George W. Hart

Selected Recent Publications

Some Past Research Topics

My recent work is centered on computational algorithms and computer technology in the design of geometric sculpture,.  I am also very interested in puzzle design and the history of geometry in art.  Some areas of my past research that people still contact me about are briefly summarized below, with pointers to further information.

1. Multidimensional Analysis

The study of ``dimensioned quantities," such as 1 volt, and 2 meters, and their possible interrelationships, forms an interesting branch of applied mathematics (or physics or engineering) called dimensional analysis. Traditionally this field only concerns scalar quantities (not vectors and matrices).

The linear algebra which results when one considers vectors and matrices which contain dimensioned quantities as their components is surprisingly interesting and rich. Although it is implicit in all branches of modern engineering, it has not been carefully studied before.

For an introduction to dimensioned linear algebra and the dimensional analysis of matrix relationships, be sure to check out my Multidimensional Analysis page, and check out my book, which assumes an undergraduate background in linear algebra:

George W. Hart, Multidimensional Analysis: Algebras and Systems for Science and Engineering, Springer Verlag, 1995.

Software for Scalars:

A very useful computer program (which I have written and placed in the public domain) for manipulating, converting, and calculating with dimensioned scalars is available, DimCalc, runs under Windows 3.1 or higher software. The file to get is which is a compressed package of the software and extensive on-line help information. Expand the directory someplace and double click the dimcalc.exe file within it to run the program.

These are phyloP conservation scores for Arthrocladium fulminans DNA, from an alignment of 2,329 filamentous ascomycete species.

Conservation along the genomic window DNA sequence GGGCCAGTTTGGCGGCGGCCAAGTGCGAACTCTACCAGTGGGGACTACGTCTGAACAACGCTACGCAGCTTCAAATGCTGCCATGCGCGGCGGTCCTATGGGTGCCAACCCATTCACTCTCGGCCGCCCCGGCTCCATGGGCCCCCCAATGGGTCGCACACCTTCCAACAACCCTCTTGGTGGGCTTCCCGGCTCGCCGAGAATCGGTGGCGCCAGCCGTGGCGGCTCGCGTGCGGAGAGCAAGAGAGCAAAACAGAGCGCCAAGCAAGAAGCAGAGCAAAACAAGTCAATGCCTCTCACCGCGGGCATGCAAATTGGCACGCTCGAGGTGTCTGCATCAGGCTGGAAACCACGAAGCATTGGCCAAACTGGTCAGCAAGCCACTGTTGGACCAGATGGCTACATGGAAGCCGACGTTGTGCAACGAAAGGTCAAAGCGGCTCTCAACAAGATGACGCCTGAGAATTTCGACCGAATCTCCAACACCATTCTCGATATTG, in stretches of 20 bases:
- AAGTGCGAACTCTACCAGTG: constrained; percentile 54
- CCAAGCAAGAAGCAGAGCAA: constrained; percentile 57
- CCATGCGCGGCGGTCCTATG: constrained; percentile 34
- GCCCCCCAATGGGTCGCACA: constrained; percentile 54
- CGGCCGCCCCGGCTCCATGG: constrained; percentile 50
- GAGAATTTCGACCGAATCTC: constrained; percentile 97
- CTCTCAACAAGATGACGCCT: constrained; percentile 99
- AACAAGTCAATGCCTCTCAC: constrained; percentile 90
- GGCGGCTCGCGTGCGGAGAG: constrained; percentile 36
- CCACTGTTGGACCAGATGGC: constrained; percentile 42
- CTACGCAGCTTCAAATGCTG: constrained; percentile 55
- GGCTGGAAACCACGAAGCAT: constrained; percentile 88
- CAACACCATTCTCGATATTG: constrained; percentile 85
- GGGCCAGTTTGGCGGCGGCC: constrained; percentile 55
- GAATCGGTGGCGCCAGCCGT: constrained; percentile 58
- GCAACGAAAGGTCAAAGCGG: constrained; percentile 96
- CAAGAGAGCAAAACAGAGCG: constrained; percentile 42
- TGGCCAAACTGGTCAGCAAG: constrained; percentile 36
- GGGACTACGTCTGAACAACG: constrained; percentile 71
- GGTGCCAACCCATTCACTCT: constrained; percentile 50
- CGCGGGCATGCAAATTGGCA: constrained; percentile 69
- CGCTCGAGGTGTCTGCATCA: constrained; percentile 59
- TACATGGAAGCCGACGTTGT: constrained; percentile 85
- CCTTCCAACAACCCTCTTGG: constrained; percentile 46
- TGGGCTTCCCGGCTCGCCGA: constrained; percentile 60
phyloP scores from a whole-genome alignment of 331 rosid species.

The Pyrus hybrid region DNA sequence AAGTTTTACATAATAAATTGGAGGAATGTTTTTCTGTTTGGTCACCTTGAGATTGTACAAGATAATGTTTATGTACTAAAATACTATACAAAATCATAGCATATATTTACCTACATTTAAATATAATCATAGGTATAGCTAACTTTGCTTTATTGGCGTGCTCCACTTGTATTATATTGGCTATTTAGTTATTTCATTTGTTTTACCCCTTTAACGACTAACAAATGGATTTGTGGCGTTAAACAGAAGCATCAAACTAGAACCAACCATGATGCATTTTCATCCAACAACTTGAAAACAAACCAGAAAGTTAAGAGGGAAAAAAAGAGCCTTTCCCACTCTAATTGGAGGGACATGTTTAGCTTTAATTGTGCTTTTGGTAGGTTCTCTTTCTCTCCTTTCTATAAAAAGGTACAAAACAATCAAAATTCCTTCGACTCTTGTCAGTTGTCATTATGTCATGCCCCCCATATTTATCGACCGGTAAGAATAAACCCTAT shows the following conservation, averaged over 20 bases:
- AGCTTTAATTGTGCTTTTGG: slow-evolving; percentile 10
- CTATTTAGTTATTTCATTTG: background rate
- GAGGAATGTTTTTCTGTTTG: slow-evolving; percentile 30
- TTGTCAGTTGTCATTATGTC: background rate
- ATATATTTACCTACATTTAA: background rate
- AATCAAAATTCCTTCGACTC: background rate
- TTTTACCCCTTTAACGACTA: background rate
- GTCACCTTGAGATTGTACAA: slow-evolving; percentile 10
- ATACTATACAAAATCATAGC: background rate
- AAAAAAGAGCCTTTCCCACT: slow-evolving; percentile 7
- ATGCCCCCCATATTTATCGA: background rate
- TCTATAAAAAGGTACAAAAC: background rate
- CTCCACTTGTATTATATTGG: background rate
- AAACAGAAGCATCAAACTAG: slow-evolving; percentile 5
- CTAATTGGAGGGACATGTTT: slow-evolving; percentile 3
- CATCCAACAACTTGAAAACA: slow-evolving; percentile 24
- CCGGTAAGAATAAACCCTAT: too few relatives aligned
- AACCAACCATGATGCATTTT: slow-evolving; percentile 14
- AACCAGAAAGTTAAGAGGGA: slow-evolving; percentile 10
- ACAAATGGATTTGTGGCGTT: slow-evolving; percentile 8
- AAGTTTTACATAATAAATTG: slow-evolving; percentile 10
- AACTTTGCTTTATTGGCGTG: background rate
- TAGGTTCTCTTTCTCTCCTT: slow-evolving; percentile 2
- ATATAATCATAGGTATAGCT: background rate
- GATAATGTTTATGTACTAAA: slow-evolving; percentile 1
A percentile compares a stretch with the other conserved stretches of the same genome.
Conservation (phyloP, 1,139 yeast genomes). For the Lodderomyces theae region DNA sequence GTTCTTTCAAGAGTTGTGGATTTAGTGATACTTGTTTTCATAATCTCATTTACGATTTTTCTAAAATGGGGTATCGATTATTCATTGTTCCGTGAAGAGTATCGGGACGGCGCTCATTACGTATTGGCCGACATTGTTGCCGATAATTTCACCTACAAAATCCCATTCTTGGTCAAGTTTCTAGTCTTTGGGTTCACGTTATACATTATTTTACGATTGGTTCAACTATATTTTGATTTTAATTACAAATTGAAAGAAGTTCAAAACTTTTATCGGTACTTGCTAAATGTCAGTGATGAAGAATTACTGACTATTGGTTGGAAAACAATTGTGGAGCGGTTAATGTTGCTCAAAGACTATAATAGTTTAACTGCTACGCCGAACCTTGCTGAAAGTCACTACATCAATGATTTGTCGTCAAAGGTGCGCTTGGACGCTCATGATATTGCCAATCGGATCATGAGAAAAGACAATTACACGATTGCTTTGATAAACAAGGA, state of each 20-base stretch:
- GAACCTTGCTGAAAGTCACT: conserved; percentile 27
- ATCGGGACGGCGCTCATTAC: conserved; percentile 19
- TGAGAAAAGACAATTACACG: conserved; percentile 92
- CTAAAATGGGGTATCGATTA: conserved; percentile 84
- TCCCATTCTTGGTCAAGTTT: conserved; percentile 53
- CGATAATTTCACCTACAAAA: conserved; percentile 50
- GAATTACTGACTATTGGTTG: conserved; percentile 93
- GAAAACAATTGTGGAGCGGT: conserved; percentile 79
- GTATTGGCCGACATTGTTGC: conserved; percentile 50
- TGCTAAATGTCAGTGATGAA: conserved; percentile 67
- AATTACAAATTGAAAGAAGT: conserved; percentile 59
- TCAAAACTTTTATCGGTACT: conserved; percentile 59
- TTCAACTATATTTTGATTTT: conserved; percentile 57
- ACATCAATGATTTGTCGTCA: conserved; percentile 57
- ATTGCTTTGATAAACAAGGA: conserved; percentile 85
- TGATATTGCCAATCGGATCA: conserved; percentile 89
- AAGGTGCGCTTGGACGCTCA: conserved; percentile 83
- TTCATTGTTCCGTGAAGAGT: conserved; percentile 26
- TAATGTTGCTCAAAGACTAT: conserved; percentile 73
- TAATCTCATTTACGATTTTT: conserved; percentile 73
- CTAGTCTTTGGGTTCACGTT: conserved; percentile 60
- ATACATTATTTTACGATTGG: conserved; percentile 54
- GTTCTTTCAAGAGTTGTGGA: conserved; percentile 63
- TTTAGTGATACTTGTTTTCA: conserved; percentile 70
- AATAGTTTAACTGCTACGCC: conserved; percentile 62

2. Nonintrusive Appliance Load Monitoring

A Nonintrusive Appliance Load Monitor determines the energy consumption of individual appliances turning on and off in an electric load, based on detailed analysis of the current and voltage of the total load, as measured at the interface to the power source. The approach has been developed to simplify the collection of residential energy consumption data by utilities, but also has other applications. It is called nonintrusive to contrast it with previous techniques for gathering appliance load data, which require placing sensors on individual appliances, and hence an intrusion onto the energy consumer's property.

An interesting aspect of this research is the interdisciplinary manner in which it combines power systems theory and communications theory---power consumption is decoded as an act of information transfer. The theory and current practice of Nonintrusive Appliance Load Monitoring, including goals, applications, load models, appliance signatures, algorithms, prototypes, field-test results, current research directions, and the advantages and disadvantages of this approach relative to intrusive monitoring are described in the following tutorial survey article:

G. Hart, ``Nonintrusive Appliance Load Monitoring," IEEE Proceedings, December 1992, pp. 1870-1891.

For additional on-line information, be sure to explore my Nonintrusive Appliance Load Monitoring Page.